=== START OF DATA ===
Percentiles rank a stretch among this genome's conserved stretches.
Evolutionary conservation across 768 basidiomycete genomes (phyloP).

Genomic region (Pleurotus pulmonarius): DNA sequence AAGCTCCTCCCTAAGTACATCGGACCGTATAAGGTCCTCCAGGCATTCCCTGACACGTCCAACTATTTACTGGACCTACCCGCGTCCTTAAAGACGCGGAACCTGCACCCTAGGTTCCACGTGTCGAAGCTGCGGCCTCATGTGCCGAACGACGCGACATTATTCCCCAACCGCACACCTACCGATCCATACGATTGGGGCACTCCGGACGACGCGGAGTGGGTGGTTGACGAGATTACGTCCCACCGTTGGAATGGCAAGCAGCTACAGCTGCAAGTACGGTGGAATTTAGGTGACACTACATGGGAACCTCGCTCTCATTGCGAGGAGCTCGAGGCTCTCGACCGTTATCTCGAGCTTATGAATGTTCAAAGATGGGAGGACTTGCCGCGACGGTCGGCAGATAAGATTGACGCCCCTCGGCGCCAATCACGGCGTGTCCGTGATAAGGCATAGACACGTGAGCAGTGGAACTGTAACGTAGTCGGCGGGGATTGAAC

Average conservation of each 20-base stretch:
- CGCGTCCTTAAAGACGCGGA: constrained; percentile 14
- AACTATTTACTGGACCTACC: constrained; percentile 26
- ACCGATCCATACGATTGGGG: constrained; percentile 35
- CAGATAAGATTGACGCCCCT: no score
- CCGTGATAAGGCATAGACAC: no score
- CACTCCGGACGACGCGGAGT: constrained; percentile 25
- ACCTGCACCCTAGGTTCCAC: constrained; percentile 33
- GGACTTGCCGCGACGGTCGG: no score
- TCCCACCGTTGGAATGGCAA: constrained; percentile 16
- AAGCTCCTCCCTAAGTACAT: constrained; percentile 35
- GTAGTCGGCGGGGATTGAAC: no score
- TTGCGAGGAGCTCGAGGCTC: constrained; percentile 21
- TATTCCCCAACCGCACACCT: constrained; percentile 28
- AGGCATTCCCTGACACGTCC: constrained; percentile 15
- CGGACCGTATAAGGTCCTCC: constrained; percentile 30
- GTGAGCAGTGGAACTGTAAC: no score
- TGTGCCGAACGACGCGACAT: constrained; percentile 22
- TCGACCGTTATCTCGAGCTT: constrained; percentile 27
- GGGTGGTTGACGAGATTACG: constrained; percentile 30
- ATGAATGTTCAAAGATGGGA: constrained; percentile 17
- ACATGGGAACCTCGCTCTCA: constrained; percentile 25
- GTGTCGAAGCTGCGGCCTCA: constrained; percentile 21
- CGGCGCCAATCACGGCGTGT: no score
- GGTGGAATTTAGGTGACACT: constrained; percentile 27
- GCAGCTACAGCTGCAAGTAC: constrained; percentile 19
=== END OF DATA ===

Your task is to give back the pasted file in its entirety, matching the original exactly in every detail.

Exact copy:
Percentiles rank a stretch among this genome's conserved stretches.
Evolutionary conservation across 768 basidiomycete genomes (phyloP).

Genomic region (Pleurotus pulmonarius): DNA sequence AAGCTCCTCCCTAAGTACATCGGACCGTATAAGGTCCTCCAGGCATTCCCTGACACGTCCAACTATTTACTGGACCTACCCGCGTCCTTAAAGACGCGGAACCTGCACCCTAGGTTCCACGTGTCGAAGCTGCGGCCTCATGTGCCGAACGACGCGACATTATTCCCCAACCGCACACCTACCGATCCATACGATTGGGGCACTCCGGACGACGCGGAGTGGGTGGTTGACGAGATTACGTCCCACCGTTGGAATGGCAAGCAGCTACAGCTGCAAGTACGGTGGAATTTAGGTGACACTACATGGGAACCTCGCTCTCATTGCGAGGAGCTCGAGGCTCTCGACCGTTATCTCGAGCTTATGAATGTTCAAAGATGGGAGGACTTGCCGCGACGGTCGGCAGATAAGATTGACGCCCCTCGGCGCCAATCACGGCGTGTCCGTGATAAGGCATAGACACGTGAGCAGTGGAACTGTAACGTAGTCGGCGGGGATTGAAC

Average conservation of each 20-base stretch:
- CGCGTCCTTAAAGACGCGGA: constrained; percentile 14
- AACTATTTACTGGACCTACC: constrained; percentile 26
- ACCGATCCATACGATTGGGG: constrained; percentile 35
- CAGATAAGATTGACGCCCCT: no score
- CCGTGATAAGGCATAGACAC: no score
- CACTCCGGACGACGCGGAGT: constrained; percentile 25
- ACCTGCACCCTAGGTTCCAC: constrained; percentile 33
- GGACTTGCCGCGACGGTCGG: no score
- TCCCACCGTTGGAATGGCAA: constrained; percentile 16
- AAGCTCCTCCCTAAGTACAT: constrained; percentile 35
- GTAGTCGGCGGGGATTGAAC: no score
- TTGCGAGGAGCTCGAGGCTC: constrained; percentile 21
- TATTCCCCAACCGCACACCT: constrained; percentile 28
- AGGCATTCCCTGACACGTCC: constrained; percentile 15
- CGGACCGTATAAGGTCCTCC: constrained; percentile 30
- GTGAGCAGTGGAACTGTAAC: no score
- TGTGCCGAACGACGCGACAT: constrained; percentile 22
- TCGACCGTTATCTCGAGCTT: constrained; percentile 27
- GGGTGGTTGACGAGATTACG: constrained; percentile 30
- ATGAATGTTCAAAGATGGGA: constrained; percentile 17
- ACATGGGAACCTCGCTCTCA: constrained; percentile 25
- GTGTCGAAGCTGCGGCCTCA: constrained; percentile 21
- CGGCGCCAATCACGGCGTGT: no score
- GGTGGAATTTAGGTGACACT: constrained; percentile 27
- GCAGCTACAGCTGCAAGTAC: constrained; percentile 19